Here the"isotope effect" is referred to the heat generated by palladium systems in the presence of deuterium, not hydrogen. Some researchers have associated this heating with a nuclear reaction in the Pd lattice (D-D fusion that produces 24.5 MeV of energy and helium gas) [1,2]. While some earlier experiments showed a correlation between the generation of excess heat and helium production as possible evidence of a nuclear reaction, the results of that research have not been replicated by the other groups and the search for radiation was unsuccessful. Therefore, the unknown origin of the excess heat produced by these systems was of great interest.
Our goal was to explain the mechanisms of heat generation in those systems as a result of exposure to deuterium gas. In order to do so we built two custom-made isoperibolic calorimeters that could operate at the temperature range 40-390C with baseline stable within 0.01 C. Stainless steel vessels containing palladium nano-particle material was pressurized up to 2000 torr, with bleeding line through the residual gas analyser (RGA) to analyse the chemical reaction products. The palladium nanoparticles were dispersed over zeolite and alumina powder using ionic exchange and wet impregnation methods.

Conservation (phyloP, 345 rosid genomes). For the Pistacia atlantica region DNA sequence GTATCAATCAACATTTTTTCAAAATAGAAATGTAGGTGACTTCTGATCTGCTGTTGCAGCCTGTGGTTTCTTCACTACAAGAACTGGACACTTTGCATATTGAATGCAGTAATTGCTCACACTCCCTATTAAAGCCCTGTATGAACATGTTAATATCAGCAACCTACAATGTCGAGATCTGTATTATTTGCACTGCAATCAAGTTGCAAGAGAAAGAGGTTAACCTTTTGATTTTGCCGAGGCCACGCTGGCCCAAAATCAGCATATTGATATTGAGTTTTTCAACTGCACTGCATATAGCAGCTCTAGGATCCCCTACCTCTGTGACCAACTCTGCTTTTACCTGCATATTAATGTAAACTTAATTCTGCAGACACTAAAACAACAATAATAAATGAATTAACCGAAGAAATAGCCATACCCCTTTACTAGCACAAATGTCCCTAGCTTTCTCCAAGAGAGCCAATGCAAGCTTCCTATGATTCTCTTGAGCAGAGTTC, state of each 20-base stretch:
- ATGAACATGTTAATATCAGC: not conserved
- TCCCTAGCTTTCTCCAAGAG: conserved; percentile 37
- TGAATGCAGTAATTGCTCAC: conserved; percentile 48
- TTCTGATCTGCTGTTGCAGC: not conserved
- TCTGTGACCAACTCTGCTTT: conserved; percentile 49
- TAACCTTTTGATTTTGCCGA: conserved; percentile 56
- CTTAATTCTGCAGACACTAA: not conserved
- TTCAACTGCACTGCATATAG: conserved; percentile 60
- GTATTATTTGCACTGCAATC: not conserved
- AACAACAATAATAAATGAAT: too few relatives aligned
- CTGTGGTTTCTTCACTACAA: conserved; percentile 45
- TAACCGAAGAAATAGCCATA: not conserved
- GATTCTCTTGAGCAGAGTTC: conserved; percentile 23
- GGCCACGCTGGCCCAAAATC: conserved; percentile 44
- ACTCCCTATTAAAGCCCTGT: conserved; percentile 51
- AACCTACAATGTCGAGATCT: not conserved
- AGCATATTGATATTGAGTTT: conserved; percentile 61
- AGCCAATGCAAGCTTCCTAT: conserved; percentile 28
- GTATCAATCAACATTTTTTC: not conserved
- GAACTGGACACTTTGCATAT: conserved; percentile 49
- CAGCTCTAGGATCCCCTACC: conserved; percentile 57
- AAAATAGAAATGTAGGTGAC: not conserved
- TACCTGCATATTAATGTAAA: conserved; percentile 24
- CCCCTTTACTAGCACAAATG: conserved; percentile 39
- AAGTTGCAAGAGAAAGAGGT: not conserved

No radiation above the background or alpha-particle emission was observed from the gas loading of Pd-impregnated material. A hydrogen/deuterium (H/D) exchange chemical reaction through the "spillover" was proposed to explain the excess heat generation phenomenon. As the chemical reactions are generally reversible we focused on proving that not only heating, but also cooling (as a result of the reverse D/H exchange) can be observed in our system. We have successfully demonstrated the reaction's going both ways. Moreover, we were able to eventually "kill" the effect by baking out the reactants (H2O/D2O), thus proving theconventional chemical nature of the "isotope effect".
 Arata, Y. & Zhang, Y., 2008. Establishment of the "Solid Fusion" reactor. J. High Temp Soc., pp. 85-39 Hioki, T. et al., 2009. Hydrogen/deuterium adsorption property of Pd fine particle systems and heat evolution associated with Hydrogen/deuterium loading. Proceedings of 15th International Conference on Condensed Matter Nuclear Science, pp. 88-93